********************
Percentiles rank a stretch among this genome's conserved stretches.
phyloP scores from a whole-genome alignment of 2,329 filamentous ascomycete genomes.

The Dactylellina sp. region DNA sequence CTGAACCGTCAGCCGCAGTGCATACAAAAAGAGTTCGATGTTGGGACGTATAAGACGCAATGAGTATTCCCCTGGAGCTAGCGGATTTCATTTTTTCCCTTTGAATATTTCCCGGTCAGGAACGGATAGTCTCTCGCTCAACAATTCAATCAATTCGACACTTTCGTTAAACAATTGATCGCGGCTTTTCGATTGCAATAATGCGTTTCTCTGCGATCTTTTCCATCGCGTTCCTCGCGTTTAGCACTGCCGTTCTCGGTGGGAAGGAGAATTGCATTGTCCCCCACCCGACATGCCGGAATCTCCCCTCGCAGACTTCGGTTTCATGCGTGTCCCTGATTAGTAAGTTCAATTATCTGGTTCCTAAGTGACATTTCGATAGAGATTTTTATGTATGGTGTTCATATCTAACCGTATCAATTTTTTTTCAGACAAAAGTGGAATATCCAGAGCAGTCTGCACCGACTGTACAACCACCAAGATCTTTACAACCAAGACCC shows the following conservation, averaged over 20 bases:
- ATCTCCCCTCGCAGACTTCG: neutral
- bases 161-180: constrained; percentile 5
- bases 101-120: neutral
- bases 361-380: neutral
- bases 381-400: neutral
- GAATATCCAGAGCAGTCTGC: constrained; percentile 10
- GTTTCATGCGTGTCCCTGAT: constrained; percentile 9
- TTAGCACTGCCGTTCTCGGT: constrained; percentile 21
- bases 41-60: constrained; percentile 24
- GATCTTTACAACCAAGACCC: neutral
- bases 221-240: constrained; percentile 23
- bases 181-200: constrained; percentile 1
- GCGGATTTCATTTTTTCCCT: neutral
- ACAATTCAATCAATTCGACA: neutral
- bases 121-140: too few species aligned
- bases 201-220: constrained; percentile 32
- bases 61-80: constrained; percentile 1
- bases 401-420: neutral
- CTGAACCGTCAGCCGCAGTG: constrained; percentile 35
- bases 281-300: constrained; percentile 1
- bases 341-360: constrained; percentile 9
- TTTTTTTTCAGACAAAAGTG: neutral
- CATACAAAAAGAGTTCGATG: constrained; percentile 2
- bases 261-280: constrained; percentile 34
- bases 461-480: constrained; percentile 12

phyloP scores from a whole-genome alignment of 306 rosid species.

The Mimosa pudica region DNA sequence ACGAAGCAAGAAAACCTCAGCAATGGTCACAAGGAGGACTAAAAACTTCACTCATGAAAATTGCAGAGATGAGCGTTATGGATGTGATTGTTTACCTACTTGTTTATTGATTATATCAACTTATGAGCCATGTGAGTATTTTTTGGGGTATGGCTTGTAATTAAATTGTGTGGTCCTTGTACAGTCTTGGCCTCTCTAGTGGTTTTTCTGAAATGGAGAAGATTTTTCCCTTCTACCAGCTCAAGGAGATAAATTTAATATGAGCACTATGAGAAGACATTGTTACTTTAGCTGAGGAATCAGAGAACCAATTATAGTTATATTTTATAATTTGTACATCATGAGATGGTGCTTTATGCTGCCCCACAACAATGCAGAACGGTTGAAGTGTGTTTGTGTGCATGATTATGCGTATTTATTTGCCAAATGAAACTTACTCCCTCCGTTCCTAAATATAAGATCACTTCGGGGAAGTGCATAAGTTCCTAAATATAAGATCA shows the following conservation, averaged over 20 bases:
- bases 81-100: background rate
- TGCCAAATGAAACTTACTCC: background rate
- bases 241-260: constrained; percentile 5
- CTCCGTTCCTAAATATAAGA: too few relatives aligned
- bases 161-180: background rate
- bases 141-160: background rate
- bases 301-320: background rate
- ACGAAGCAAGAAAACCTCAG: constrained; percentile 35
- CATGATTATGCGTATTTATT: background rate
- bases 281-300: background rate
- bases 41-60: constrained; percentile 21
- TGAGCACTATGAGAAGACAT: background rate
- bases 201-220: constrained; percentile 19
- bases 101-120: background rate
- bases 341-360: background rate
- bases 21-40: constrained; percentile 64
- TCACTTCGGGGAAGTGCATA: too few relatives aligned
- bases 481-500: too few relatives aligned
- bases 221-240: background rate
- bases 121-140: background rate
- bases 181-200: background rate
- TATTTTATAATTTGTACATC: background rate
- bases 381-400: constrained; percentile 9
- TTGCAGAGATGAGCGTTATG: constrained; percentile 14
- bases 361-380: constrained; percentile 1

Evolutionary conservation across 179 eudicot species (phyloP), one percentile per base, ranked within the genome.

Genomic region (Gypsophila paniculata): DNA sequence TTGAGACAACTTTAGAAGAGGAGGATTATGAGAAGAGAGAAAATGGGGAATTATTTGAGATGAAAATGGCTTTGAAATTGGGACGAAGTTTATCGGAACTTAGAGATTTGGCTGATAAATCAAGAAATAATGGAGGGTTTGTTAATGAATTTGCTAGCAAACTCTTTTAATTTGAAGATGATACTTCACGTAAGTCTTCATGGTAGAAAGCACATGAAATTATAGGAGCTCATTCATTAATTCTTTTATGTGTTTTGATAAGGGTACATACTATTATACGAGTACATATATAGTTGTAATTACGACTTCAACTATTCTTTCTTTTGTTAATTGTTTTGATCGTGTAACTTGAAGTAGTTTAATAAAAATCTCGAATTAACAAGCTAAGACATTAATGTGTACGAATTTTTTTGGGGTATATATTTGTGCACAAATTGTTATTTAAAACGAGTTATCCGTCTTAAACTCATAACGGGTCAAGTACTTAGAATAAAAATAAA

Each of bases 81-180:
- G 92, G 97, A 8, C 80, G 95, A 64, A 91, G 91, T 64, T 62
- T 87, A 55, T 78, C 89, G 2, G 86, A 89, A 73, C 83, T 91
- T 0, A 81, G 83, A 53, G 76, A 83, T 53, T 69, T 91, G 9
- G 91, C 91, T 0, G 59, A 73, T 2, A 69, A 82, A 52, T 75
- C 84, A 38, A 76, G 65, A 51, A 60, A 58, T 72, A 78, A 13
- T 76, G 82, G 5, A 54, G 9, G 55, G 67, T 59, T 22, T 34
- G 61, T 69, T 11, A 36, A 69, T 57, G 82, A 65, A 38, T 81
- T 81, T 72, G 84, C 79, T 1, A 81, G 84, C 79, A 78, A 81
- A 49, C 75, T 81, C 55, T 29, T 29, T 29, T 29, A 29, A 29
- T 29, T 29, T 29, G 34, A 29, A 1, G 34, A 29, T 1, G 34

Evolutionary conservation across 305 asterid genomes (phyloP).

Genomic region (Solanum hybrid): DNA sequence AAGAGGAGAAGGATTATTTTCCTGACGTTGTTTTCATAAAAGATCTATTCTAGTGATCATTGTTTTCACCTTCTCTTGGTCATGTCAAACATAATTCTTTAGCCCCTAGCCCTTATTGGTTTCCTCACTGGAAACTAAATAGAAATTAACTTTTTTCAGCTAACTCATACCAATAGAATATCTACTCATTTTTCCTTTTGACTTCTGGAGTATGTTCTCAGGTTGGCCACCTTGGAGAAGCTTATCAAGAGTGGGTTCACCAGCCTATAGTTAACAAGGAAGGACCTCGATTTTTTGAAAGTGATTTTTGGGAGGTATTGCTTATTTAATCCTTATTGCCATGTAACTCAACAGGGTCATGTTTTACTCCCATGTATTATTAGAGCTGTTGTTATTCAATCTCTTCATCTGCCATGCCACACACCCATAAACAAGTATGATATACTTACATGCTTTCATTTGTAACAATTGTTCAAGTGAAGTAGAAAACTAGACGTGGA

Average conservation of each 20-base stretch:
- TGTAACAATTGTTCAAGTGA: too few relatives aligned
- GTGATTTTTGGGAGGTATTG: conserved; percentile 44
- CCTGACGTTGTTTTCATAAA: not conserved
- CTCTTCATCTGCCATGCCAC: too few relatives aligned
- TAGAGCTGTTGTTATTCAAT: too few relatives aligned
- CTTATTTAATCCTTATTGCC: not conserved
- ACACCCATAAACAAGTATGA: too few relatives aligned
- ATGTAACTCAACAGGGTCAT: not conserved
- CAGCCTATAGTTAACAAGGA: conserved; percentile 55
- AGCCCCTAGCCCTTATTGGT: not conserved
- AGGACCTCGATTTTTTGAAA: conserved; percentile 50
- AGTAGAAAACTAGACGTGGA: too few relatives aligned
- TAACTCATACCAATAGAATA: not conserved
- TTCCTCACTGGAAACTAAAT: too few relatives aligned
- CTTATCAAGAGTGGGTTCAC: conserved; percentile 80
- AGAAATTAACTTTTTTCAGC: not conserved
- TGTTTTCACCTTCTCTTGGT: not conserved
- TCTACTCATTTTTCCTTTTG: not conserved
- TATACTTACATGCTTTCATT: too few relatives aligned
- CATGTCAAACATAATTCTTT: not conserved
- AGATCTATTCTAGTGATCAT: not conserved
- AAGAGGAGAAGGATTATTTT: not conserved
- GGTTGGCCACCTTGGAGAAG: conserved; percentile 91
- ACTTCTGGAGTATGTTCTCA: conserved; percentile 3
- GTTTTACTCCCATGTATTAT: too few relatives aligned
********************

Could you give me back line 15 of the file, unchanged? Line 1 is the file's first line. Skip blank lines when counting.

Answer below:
- bases 181-200: constrained; percentile 1